Monday, March 26, 2018

Adam Winkler's "We the Corporations"

Adam Winkler is a professor of constitutional law at the University of California, Los Angeles. He is the author of We the Corporations: How American Businesses Won Their Civil Rights (2018) and Gunfight: The Battle over the Right to Bear Arms in America (2011).

Winkler applied the “Page 99 Test” to We the Corporations and reported the following:
From page 99:
Corporations, Webster argued, should be able to come into a state and operate under the same terms and conditions as any local corporations, even if headquartered elsewhere. What Webster was seeking, in essence, was to give corporations a constitutional right to do business nationwide without state interference.
That's Daniel Webster, the legendary orator, and the case referred to was decided by the Supreme Court in 1839. Although Citizens United cast a spotlight on the rights of corporations, We the Corporations shows that corporations have been fighting to win constitutional protections since America's earliest days. Unlike minorities and women, corporations never marched in the street demanding equal rights. Instead, they fought for over two centuries to win Supreme Court cases extending to them the fundamental rights of individuals. And the struggle for corporate rights was intertwined with major moments and controversies in American history: Hamilton and Jefferson's battle over the Bank of the United States; antebellum debates over slavery; Teddy Roosevelt's trustbusting; Prohibition; the Civil Rights Movement; and the Reagan Revolution.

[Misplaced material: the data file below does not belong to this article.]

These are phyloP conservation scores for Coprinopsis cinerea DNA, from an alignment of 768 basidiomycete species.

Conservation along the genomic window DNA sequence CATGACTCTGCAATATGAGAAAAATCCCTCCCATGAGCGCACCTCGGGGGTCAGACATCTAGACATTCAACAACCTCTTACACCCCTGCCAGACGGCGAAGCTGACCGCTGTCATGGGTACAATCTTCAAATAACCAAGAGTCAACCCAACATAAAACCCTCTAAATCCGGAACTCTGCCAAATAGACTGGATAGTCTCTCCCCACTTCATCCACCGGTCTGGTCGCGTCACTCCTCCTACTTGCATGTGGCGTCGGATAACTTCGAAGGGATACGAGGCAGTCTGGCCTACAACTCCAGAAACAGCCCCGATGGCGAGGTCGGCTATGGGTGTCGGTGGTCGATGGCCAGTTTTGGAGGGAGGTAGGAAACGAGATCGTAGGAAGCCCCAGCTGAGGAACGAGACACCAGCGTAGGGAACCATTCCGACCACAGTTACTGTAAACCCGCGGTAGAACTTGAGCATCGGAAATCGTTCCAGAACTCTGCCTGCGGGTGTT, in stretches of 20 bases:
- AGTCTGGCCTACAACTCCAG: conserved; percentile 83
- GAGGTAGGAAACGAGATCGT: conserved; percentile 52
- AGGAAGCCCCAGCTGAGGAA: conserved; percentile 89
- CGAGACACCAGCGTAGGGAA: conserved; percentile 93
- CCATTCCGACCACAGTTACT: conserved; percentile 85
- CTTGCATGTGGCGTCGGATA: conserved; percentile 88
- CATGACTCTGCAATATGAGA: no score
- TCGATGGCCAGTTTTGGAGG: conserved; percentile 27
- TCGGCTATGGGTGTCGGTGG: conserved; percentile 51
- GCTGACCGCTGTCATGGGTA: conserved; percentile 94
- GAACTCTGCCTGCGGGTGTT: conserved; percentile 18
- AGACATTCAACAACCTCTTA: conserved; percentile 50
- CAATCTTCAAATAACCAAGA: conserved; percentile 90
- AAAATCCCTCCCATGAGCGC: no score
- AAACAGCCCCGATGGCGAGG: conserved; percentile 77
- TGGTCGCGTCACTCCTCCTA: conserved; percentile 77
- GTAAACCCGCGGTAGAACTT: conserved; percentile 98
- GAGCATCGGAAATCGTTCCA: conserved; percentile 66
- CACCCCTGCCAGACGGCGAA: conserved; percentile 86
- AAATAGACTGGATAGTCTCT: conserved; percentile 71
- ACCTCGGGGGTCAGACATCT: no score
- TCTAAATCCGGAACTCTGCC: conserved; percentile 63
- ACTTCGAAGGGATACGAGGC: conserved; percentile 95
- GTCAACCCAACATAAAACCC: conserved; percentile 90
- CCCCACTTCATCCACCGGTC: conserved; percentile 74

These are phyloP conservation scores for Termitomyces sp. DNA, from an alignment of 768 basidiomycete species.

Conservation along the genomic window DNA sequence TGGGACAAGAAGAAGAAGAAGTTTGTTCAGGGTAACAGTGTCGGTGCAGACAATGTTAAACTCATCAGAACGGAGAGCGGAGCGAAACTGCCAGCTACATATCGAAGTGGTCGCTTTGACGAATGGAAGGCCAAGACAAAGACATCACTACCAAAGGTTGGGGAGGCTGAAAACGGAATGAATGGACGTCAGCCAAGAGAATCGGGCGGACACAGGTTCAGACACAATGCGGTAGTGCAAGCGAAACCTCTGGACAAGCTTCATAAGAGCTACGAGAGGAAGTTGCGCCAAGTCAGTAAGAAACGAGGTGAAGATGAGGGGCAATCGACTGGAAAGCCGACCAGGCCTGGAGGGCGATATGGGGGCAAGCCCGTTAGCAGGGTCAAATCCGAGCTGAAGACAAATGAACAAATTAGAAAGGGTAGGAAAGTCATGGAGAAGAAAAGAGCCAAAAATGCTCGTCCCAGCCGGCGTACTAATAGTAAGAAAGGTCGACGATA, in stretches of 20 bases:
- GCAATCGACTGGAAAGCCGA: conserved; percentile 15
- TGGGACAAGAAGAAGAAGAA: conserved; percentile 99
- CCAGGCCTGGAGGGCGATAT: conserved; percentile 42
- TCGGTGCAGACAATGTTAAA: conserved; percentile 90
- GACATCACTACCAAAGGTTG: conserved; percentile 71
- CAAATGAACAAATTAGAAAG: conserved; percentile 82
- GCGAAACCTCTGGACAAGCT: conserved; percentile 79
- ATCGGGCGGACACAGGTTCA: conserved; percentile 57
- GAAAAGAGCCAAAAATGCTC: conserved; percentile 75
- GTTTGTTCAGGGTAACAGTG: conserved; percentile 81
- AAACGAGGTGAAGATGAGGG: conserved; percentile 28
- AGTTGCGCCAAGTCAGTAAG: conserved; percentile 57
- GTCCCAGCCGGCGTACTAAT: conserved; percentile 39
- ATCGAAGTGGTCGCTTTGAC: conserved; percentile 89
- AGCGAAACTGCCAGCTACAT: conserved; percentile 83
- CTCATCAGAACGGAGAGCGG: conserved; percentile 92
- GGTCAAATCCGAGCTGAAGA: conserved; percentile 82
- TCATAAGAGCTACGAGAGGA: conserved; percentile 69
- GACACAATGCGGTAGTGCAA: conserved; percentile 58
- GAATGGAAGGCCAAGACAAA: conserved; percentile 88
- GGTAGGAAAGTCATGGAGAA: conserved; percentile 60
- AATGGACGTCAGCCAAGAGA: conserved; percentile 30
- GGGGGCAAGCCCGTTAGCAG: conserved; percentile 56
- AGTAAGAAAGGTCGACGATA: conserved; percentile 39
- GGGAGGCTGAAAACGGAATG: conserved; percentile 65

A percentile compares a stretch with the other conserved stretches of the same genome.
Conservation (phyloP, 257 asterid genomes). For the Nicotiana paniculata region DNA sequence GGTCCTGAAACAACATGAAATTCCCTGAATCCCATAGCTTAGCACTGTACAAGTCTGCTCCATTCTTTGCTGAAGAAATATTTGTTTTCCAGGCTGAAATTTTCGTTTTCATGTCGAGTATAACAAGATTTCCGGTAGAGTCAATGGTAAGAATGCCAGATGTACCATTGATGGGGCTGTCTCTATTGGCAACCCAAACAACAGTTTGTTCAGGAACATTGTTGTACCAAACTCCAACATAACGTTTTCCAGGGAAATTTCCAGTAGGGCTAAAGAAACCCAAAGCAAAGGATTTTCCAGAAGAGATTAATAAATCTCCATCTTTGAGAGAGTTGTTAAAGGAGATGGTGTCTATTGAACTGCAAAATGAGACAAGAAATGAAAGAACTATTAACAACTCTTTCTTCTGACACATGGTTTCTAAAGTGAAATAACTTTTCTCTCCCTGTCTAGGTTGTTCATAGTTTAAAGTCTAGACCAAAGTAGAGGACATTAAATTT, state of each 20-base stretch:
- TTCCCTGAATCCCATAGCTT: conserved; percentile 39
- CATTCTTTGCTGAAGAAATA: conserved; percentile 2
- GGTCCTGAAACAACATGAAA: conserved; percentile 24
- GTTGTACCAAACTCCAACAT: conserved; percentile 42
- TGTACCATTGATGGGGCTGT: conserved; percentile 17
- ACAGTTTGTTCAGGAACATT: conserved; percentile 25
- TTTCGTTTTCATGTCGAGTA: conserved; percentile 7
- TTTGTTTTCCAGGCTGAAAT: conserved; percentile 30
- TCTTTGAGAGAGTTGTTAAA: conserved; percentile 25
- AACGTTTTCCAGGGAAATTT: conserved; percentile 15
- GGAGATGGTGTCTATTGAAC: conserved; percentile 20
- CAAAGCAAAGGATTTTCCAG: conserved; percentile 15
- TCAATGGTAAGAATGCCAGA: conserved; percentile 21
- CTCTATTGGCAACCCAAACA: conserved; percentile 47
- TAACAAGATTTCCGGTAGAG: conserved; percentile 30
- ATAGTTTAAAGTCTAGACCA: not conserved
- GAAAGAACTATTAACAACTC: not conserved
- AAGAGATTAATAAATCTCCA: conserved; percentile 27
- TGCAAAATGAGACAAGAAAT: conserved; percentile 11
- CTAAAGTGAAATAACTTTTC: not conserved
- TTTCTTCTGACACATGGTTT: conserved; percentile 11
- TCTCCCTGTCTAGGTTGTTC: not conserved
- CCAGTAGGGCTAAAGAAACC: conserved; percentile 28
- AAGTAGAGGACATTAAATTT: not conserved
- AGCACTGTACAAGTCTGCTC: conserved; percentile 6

In this hidden yet vitally important campaign, corporations were represented by the nation's best lawyers, such as Webster. While civil rights organizations have traditionally been underfunded, corporations have always had the financial resources to hire the most expensive, creative, accomplished lawyers to file risky, test cases. For corporations, litigation is just another business expense and the potential returns can be substantial. Constitutional rights are used to challenge laws regulating business activity--laws enacted to protect consumers, investors, or the larger public. And, with the counsel of brilliant lawyers like Webster, corporations have managed to win Supreme Court cases granting them nearly all the rights of individuals. The fight for corporate rights is one of the most successful yet least known "civil rights movements" in American history.
Learn more about We the Corporations at the publisher's website.

The Page 99 Test: Gunfight.

--Marshal Zeringue